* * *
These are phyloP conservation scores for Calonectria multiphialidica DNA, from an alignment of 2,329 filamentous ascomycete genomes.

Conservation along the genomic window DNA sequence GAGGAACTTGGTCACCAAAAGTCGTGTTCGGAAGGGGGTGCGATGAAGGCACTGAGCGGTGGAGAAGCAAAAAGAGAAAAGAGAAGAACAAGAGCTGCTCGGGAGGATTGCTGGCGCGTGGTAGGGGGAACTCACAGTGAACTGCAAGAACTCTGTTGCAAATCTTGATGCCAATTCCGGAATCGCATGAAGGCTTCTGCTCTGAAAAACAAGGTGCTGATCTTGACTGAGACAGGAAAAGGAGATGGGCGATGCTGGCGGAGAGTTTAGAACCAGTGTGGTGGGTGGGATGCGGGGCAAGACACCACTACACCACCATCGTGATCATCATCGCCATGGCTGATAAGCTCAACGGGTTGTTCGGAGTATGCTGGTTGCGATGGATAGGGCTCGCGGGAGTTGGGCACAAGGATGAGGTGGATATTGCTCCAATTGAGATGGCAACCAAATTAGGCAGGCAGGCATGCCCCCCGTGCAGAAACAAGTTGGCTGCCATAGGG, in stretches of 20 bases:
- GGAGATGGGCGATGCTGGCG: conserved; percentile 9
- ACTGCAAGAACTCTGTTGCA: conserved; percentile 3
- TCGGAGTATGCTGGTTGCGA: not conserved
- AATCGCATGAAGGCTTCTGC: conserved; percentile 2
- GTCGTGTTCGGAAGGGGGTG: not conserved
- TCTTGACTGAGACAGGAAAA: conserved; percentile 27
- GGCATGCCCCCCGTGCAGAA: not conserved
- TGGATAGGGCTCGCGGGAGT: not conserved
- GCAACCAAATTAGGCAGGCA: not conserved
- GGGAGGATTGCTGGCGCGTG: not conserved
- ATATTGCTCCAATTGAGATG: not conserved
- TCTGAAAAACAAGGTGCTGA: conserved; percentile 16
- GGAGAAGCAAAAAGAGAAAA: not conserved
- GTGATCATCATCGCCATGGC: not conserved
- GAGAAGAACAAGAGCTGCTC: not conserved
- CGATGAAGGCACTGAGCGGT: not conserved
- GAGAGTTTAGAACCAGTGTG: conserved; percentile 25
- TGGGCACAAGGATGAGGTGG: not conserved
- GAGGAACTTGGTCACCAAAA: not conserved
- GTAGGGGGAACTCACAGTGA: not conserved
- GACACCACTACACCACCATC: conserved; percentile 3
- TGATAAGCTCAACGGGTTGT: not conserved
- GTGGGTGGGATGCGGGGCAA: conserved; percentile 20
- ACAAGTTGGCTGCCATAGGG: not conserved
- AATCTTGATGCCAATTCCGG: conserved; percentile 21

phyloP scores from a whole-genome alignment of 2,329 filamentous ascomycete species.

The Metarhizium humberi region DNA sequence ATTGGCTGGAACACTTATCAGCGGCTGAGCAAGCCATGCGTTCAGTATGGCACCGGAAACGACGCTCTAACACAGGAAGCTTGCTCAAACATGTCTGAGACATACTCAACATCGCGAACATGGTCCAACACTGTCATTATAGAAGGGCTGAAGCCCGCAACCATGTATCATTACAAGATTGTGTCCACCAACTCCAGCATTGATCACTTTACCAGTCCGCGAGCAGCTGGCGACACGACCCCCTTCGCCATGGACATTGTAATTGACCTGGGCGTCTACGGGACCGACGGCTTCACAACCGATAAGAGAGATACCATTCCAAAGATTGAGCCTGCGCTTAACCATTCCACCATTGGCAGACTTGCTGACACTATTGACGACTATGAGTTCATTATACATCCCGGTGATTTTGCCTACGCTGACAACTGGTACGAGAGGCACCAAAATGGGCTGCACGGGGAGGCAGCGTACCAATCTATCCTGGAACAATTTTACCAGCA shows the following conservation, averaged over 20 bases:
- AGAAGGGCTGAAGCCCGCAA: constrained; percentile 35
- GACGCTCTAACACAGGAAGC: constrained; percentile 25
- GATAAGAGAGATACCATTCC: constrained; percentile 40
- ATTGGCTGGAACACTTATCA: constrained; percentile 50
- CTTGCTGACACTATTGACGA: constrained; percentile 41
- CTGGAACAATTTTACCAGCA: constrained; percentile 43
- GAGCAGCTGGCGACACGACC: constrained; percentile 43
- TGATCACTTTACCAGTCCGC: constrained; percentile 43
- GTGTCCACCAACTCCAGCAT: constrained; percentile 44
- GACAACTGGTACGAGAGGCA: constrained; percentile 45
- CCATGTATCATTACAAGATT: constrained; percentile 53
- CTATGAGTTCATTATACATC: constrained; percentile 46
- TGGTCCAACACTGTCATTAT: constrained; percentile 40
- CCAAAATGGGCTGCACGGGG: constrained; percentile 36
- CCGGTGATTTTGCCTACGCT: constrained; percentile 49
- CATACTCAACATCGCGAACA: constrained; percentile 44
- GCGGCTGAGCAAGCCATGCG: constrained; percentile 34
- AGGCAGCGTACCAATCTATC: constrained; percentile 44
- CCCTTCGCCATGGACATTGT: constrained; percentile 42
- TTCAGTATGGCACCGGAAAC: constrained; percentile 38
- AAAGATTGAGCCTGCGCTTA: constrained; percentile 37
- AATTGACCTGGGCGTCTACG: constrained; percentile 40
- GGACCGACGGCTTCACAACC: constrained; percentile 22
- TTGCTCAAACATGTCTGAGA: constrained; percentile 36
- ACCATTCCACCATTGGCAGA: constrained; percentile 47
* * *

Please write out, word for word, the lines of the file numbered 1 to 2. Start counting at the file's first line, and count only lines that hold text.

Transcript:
These are phyloP conservation scores for Calonectria multiphialidica DNA, from an alignment of 2,329 filamentous ascomycete genomes.

Conservation along the genomic window DNA sequence GAGGAACTTGGTCACCAAAAGTCGTGTTCGGAAGGGGGTGCGATGAAGGCACTGAGCGGTGGAGAAGCAAAAAGAGAAAAGAGAAGAACAAGAGCTGCTCGGGAGGATTGCTGGCGCGTGGTAGGGGGAACTCACAGTGAACTGCAAGAACTCTGTTGCAAATCTTGATGCCAATTCCGGAATCGCATGAAGGCTTCTGCTCTGAAAAACAAGGTGCTGATCTTGACTGAGACAGGAAAAGGAGATGGGCGATGCTGGCGGAGAGTTTAGAACCAGTGTGGTGGGTGGGATGCGGGGCAAGACACCACTACACCACCATCGTGATCATCATCGCCATGGCTGATAAGCTCAACGGGTTGTTCGGAGTATGCTGGTTGCGATGGATAGGGCTCGCGGGAGTTGGGCACAAGGATGAGGTGGATATTGCTCCAATTGAGATGGCAACCAAATTAGGCAGGCAGGCATGCCCCCCGTGCAGAAACAAGTTGGCTGCCATAGGG, in stretches of 20 bases: